Thus it will be seen that the arm A" has a small notch 472 formed in the upper surface of the base 471 of the male electrical plug, the notch 472 being immediately adjacent the vertical pedestal 470. The horizontal length of the plug base 471 is such that the face of the base 471 on the inward end of the arm engages the circumferential surface of the insulator base 210, while the outer end of plug base 471 extends not only to the outer circumference of the housing cup 420 and the housing lid 440, but also extends somewhat further so as to correspond with the additional diameter of the housing lock 450. When arm A" is inserted in place, as shown in FIG. 28, therefore, the notch 472 falls outside the diameter of housing lid 440 (at least for the most part) but falls immediately under the circumferential flange of the housing lock 450. Therefore, when the lock is tightened down into its locked position, as is shown in FIG. 28, arm A" is secured.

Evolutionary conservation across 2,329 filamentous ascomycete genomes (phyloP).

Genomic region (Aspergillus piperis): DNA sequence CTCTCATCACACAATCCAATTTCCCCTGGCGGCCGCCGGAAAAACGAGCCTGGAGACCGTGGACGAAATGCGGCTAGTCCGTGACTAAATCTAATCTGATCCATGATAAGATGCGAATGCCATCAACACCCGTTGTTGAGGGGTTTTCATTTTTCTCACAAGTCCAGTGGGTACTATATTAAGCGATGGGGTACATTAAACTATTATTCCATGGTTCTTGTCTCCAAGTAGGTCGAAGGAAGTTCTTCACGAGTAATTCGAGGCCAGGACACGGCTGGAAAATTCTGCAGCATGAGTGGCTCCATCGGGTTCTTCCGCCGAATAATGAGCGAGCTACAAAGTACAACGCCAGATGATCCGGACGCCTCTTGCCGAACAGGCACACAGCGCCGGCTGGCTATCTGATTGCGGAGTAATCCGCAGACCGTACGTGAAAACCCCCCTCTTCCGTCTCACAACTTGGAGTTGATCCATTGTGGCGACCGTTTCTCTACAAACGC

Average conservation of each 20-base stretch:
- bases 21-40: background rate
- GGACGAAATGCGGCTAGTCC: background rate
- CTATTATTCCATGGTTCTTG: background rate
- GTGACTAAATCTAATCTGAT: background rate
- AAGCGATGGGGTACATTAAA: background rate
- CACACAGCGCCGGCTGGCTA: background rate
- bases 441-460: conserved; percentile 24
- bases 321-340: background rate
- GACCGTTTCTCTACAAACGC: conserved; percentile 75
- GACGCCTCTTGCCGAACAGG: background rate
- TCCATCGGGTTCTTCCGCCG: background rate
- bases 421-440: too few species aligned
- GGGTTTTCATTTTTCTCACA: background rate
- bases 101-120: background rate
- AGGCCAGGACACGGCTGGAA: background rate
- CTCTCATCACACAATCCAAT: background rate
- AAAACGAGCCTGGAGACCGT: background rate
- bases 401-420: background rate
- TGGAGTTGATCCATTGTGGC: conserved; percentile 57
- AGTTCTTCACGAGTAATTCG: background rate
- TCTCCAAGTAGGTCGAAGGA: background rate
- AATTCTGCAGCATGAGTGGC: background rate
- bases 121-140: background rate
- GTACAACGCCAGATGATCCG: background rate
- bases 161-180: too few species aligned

It will be noted that in the third embodiment of the invention as shown in FIG. 28 the metallic prongs 474 of the male plug provide both electrical connection and a certain amount of mechanical support for the arm A". The height of each window formed in the housing cup 410 is such that the outer extremity of the plug base 471 receives a vertical underneath support. Furthermore, the upper part of the plug base 471 is precluded from twisting outwardly from the housing by virtue of the notch 472 which is occupied by the downwardly extending flange of the housing lock 450.